Herbicides are mostly ineffective against nutsedge because of those tubers.

Another approach: Take away what nutsedge needs most – water and sun. An area constantly plagued by nutsedge can be dried out over summer; but that also eliminates irrigation to anything else growing in that area. Or shade out the nutsedge by growing taller plants that hog the sunlight.

“Nutsedges don’t grow well in shade, so changing landscape plantings might reduce their growth,” say the master gardeners. “For example, a highly infested, annually planted flower bed might be better off if you replant it with a tall, dense ground cover or shrub. Low-growing ground covers won’t shade out nutsedge.”

If you can’t beat it, eat it. That’s a suggestion by Los Angeles garden writer Joshua Siskin, a UC Davis alumnus.

“Nutsedge may be the worst weed but it’s also the most palatable, owing to its tubers,” Siskin wrote. “The tubers may be boiled or roasted, eaten raw, dried, or ground and used for flavoring drinks and cookies. The taste will remind you of almonds. In Spain, ground tubers are combined with sugar, vanilla, cinnamon, water and ice to make a drink they call horchata de chufa.”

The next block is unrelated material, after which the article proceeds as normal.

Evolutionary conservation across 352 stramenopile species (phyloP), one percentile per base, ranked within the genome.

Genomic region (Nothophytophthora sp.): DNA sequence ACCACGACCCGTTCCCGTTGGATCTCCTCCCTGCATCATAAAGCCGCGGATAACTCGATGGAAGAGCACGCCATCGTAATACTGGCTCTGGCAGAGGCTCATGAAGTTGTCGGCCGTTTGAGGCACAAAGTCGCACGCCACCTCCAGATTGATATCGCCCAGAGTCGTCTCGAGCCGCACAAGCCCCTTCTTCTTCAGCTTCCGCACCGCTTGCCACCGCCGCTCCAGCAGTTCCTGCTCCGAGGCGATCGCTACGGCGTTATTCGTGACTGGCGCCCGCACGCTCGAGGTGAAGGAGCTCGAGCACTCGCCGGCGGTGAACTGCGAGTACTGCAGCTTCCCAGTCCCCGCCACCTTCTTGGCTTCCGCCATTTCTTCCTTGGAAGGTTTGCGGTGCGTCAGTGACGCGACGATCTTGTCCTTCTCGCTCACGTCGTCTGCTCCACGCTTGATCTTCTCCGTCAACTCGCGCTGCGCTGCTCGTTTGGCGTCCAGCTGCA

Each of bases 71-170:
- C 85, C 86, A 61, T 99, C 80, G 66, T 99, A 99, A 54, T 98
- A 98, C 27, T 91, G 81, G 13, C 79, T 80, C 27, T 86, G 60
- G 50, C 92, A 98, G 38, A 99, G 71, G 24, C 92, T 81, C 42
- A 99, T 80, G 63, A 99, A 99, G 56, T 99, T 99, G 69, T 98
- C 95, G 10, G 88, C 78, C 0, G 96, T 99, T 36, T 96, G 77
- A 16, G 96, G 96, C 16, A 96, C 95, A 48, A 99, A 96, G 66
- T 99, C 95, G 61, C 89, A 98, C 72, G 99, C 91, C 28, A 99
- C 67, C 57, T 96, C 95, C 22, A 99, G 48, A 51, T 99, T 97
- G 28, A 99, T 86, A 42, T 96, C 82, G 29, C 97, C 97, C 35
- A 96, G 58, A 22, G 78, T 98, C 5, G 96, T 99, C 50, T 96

Remember, it’s only a weed if you haven’t figured out how to use it.

For more on nutsedge: and .


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Garden Checklist for week of July 7

Take care of garden chores early in the morning, concentrating on watering. We’re still in survival mode until this heat wave breaks.

* Keep your vegetable garden watered, mulched and weeded. Water before 8 a.m. to conserve moisture.

* Prevent sunburn; provide temporary shade for tomatoes, peppers, eggplant, melons, squash and other crops with “sensitive” skin.

* Hold off on feeding plants until temperatures cool back down to “normal” range. That means daytime highs in the low to mid 90s.

* Don’t let tomatoes wilt or dry out completely. Give tomatoes a deep watering two to three times a week. Harvest vegetables promptly to encourage plants to produce more.

* Squash especially tends to grow rapidly in hot weather. Keep an eye on zucchini.

* Some weeds thrive in hot weather. Whack them before they go to seed.

* Pinch back chrysanthemums for bushy plants and more flowers in September.

* Harvest tomatoes, squash, peppers and eggplant. Prompt picking will help keep plants producing.

* Remove spent flowers from roses, daylilies and other bloomers as they finish flowering.

* Pinch off blooms from basil so the plant will grow more leaves.

* Cut back lavender after flowering to promote a second bloom.

* One good thing about hot days: Most lawns stop growing when temperatures top 95 degrees. Keep mower blades set on high.

* Once the weather cools down a little, it’s not too late to add a splash of color. Plant petunias, snapdragons, zinnias and marigolds.

* After the heat wave, plant corn, pumpkins, radishes, winter squash and sunflowers. Make sure the seeds stay hydrated.